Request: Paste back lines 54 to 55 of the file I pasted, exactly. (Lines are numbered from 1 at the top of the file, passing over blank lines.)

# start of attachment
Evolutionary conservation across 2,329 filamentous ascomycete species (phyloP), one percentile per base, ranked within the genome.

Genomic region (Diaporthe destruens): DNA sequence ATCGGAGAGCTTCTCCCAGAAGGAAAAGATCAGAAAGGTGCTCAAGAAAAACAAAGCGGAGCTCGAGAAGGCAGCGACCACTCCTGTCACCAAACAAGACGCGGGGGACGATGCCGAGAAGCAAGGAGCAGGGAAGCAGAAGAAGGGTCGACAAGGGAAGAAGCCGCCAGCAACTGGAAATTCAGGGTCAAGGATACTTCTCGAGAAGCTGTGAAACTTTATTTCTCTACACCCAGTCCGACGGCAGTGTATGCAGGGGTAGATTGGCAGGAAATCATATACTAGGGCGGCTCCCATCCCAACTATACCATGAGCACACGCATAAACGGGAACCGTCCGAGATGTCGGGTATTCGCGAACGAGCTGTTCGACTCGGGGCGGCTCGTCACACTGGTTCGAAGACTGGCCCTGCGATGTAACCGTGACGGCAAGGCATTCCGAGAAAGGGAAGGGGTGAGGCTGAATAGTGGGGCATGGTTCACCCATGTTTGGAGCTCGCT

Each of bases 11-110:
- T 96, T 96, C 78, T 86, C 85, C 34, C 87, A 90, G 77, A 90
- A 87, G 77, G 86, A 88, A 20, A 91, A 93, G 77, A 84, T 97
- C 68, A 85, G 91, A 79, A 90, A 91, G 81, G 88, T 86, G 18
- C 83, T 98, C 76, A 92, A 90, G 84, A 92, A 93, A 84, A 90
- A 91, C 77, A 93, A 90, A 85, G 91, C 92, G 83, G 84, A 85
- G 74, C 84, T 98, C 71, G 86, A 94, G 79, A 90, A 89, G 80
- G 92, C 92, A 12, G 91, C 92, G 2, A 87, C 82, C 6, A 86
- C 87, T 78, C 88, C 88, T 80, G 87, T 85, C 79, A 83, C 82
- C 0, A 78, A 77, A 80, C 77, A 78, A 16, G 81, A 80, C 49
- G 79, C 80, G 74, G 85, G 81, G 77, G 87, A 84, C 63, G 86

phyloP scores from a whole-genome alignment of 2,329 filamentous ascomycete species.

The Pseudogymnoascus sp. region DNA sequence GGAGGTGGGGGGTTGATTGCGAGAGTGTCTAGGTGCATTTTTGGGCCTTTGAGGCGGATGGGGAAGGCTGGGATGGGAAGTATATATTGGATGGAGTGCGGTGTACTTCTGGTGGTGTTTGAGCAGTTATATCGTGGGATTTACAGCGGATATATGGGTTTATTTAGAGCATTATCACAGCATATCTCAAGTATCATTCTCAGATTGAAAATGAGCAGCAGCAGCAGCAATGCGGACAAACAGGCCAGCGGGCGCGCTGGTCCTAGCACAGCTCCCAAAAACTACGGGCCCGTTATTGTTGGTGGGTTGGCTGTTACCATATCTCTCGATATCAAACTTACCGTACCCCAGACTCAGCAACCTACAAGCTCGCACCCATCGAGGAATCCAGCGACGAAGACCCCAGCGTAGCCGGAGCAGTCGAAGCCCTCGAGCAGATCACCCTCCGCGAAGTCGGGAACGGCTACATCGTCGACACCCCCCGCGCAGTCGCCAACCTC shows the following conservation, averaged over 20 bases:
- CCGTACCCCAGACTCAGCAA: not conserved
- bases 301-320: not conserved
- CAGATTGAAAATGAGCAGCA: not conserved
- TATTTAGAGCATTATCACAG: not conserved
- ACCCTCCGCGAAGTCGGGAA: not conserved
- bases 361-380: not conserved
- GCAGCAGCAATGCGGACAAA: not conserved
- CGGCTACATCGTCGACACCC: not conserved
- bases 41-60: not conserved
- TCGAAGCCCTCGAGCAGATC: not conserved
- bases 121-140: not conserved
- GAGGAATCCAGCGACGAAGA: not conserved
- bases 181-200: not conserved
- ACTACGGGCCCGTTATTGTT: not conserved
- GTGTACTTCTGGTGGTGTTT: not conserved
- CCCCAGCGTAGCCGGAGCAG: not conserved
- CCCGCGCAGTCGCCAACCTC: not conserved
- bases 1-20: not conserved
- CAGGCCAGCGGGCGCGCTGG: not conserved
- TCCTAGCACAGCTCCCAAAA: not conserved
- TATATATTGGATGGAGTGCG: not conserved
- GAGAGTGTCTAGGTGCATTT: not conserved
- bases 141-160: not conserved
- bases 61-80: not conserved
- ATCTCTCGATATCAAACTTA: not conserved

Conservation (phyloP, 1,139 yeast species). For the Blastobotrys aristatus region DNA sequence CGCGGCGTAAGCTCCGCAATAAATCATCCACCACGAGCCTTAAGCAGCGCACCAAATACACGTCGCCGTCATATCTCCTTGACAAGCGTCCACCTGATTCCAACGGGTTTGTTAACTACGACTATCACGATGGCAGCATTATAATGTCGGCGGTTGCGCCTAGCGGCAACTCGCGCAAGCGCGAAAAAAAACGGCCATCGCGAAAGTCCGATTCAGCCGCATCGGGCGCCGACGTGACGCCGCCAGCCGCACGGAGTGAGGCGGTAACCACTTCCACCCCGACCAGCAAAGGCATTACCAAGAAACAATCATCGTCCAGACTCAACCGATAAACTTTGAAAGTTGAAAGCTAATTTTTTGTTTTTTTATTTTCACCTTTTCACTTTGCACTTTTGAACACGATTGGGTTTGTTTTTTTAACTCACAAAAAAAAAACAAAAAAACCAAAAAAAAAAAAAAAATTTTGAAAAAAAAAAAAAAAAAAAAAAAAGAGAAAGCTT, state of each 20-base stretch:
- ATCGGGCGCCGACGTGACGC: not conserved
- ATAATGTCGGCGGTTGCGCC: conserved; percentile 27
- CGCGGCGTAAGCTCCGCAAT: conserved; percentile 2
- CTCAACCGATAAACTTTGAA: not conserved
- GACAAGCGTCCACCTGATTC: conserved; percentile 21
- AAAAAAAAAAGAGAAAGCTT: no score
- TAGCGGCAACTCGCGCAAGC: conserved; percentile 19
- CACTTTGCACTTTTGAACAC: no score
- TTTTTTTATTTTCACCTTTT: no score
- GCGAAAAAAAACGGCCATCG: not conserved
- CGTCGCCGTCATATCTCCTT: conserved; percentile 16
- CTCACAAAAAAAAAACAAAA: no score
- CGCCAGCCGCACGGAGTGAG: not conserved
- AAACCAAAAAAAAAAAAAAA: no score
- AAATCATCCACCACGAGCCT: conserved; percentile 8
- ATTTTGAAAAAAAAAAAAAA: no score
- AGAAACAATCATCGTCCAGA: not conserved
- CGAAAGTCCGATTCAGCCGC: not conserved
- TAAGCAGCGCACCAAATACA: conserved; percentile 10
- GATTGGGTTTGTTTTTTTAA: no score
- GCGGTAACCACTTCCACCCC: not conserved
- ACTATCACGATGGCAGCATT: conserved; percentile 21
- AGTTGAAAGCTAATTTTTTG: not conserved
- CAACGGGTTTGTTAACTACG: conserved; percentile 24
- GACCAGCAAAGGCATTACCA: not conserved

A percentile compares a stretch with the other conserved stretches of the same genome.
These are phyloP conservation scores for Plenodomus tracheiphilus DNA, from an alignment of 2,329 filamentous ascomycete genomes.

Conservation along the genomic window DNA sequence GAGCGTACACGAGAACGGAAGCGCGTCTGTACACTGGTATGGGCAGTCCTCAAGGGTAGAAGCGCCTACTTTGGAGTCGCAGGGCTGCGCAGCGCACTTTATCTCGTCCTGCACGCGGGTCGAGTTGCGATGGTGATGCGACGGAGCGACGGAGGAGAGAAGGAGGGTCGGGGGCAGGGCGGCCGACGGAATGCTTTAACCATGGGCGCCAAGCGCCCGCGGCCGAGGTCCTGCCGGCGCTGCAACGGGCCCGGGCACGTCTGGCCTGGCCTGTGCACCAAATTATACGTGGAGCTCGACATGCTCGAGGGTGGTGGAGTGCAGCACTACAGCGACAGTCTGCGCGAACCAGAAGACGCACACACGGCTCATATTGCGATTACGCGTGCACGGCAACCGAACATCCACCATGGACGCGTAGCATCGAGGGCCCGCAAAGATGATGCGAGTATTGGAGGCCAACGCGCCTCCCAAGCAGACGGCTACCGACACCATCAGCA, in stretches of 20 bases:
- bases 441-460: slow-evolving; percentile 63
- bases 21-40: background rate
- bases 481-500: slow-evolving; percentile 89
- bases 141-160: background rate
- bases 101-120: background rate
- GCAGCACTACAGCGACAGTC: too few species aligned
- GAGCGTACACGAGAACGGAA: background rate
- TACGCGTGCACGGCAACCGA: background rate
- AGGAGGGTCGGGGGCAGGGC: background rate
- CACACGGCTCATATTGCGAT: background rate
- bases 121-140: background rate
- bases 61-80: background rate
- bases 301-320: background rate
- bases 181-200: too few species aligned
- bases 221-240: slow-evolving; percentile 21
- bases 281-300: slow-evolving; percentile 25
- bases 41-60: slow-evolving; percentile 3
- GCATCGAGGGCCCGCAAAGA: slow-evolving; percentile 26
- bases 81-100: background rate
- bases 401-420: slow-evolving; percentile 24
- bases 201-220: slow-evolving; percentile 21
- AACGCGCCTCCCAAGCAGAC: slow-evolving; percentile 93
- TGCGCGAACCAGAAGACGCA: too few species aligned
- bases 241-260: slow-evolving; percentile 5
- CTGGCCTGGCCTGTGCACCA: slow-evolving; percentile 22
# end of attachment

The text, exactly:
- CGCCAGCCGCACGGAGTGAG: not conserved
- AAACCAAAAAAAAAAAAAAA: no score